Among the most notorious figures in twentieth century poetry, Ted Hughes will forever remain Sylvia Plath’s husband. They never officially divorced, leaving him heir and literary executor, so he couldn’t escape anyway. To quote Clint Eastwood in Unforgiven, “deserve”‘s got nothing to do with it. Writing a craggy, gnarled poetry about animals at their mostContinue reading “‘The page is printed’”
On the occasion of reviewing a newly published anthology, After Dante: Poets in Purgatory, Judith Thurman ponders this thing called Purgatory, “this invention of a liminal space” where the repentant expiate their sings before their eventual ascension to Paradise.
© A24 / courtesy Everett Collection[/caption] The emergence of the Delta variant has quashed my interest in returning to live movie experiences, though several colleagues have claimed that if anything this skittishness has emptied theatres, thus reinforcing their safety. How I might’ve responded to The Green Knight on the big screen I’ll never know.
When poetry could still boast a faint cultural footprint Elizabeth Barret Browning ranked with Edgar Allan Poe Robert Frost as one of those poets whose lines the American public could recognize.
When I discovered Paul Bowles long ago I recognized the sensibility permeating Naked Lunch, David Cronenberg’s entertaining amalgam of William Burroughs fictions: a drollness precipitating the arrival of terrible violence. The Sheltering Sky could not help but impress a nineteen-year-old with a fetishistic glee for novels which clung as tightly to their secrets as DebraContinue reading “July readings”
The little known Louise Bogan wrote poems of chiseled beauty. is my favorite. As poetry editor for The New Yorker, she published Marianne Moore and William Carlos Williams, among others. “The Alchemist” is one of my favorites. I dig these metaphysical conceits that teeter on the edge of camp. I burned my life, that IContinue reading “‘I broke my life, to seek relief…’”
Graham Greene never loitered, intentionally or otherwise. The writer who emerges from Richard Greene’s (no relation) new biography let wanderlust transform him into a polymath, comfortable with writing screenplays and film reviews, amiably distant from his children while committed to a Catholicism he on occasion interrogated. Crisply written if often miserly about analysis, The UnquietContinue reading “June reading”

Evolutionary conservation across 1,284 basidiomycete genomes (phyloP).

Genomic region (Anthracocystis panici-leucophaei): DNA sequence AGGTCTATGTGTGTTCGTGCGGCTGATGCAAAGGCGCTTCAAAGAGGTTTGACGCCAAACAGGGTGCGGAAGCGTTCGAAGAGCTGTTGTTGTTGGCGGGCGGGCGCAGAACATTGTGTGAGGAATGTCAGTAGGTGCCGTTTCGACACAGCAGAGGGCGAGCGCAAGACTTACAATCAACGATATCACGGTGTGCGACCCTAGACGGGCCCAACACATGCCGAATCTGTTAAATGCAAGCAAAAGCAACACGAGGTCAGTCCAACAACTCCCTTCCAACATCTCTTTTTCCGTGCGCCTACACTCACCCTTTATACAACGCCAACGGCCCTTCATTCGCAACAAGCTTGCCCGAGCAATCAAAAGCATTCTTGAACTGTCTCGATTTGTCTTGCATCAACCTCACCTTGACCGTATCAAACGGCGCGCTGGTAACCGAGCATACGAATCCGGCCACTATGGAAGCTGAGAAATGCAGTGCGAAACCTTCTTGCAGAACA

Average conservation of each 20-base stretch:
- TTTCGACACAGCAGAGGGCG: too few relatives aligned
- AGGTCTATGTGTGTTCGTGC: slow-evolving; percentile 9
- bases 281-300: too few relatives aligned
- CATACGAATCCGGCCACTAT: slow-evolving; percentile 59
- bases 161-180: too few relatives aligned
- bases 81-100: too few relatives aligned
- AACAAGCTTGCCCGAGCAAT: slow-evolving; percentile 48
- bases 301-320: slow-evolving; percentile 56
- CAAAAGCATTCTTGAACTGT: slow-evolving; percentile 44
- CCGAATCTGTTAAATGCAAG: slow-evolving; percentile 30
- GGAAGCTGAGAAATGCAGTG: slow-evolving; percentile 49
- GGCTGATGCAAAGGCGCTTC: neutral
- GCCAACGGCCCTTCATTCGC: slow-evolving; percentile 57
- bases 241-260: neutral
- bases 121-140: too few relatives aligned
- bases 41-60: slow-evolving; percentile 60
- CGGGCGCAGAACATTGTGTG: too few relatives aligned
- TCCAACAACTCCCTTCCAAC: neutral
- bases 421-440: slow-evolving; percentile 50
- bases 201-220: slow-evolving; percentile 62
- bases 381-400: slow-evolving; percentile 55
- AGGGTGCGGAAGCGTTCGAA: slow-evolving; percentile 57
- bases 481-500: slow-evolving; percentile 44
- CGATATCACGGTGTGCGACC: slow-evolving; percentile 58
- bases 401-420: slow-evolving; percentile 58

As spare and precise about the symbolism of geography as James Wright, Jane Kenyon died of cancer too soon, leaving a handful of collections of her verse.
A colleague and lover of Ezra Pound before realizing her bisexuality, Hilda Doolittle (known as H.D.) emerged from his shadow shortly after her death.
Long in the shadow of her brother Dante Gabriel, Christina Rossetti wrote acerbic verse hidden in the brambles of nursery rhymes. She seemed, to quote Keats, half in love with easeful death; immortality didn’t interest her so much as the consequences of desire. No ascetic, she knew more about temptation than she lead on. IContinue reading “‘I never said I loved you, John…’”
Often formatted sideways like an ancient Greek shape poem, “Easter Wings” memorializes the sacrifice of Christ without getting flossy about it. In the twentieth century Frank O’Hara, May Swenson, and James Merrill tried shape poems. The lightness of Herbert’s touch makes his attempts unique. Note how the structure mirrors the speaker’s description of a descentContinue reading “‘Let me rise/as larks, harmoniously…’”
Once, this was a day of dedication. First the ritual, then the silence. The Catholic Church specialized in filling our imaginative and sacral crannies with noise: hymns, communal prayer, homilies, the clacking of plastic rosary beads. Good Friday service ends with the priest stripping the altar of its cloths: a symbol of Christ’s humiliation onContinue reading “‘First — Poets’: a Good Friday post”